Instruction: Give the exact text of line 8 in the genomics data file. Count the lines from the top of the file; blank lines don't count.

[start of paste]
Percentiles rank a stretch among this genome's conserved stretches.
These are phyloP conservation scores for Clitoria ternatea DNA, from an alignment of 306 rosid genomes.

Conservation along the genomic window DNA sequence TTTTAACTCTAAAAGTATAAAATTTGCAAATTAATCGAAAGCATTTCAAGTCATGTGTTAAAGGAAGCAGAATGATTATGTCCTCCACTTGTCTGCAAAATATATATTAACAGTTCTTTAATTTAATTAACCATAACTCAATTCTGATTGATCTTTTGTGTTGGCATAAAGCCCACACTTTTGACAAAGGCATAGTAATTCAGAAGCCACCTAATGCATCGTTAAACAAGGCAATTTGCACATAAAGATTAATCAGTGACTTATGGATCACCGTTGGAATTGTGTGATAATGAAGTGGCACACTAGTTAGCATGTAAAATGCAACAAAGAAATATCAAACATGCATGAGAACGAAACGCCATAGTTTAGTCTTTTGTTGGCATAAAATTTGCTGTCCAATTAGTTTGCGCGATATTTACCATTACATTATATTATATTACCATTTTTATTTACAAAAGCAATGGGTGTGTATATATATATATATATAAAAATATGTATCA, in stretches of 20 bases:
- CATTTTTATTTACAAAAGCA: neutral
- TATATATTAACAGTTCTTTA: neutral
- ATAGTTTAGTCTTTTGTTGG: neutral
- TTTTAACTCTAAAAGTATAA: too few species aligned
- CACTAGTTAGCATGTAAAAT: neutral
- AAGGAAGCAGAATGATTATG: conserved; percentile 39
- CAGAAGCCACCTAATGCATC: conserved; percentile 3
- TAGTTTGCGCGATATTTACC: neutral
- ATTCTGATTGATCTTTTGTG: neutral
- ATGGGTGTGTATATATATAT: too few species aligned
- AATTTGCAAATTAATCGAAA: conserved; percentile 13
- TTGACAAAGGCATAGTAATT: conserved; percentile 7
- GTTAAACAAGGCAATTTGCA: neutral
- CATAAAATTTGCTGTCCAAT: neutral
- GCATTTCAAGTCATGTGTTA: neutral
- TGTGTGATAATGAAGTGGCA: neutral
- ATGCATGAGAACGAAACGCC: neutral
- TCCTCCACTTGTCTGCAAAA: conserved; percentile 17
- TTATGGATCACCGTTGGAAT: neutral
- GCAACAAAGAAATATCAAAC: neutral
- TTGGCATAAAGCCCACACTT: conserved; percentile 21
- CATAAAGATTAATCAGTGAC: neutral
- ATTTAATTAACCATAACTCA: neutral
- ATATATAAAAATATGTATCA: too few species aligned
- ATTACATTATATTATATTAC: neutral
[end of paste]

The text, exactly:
- CACTAGTTAGCATGTAAAAT: neutral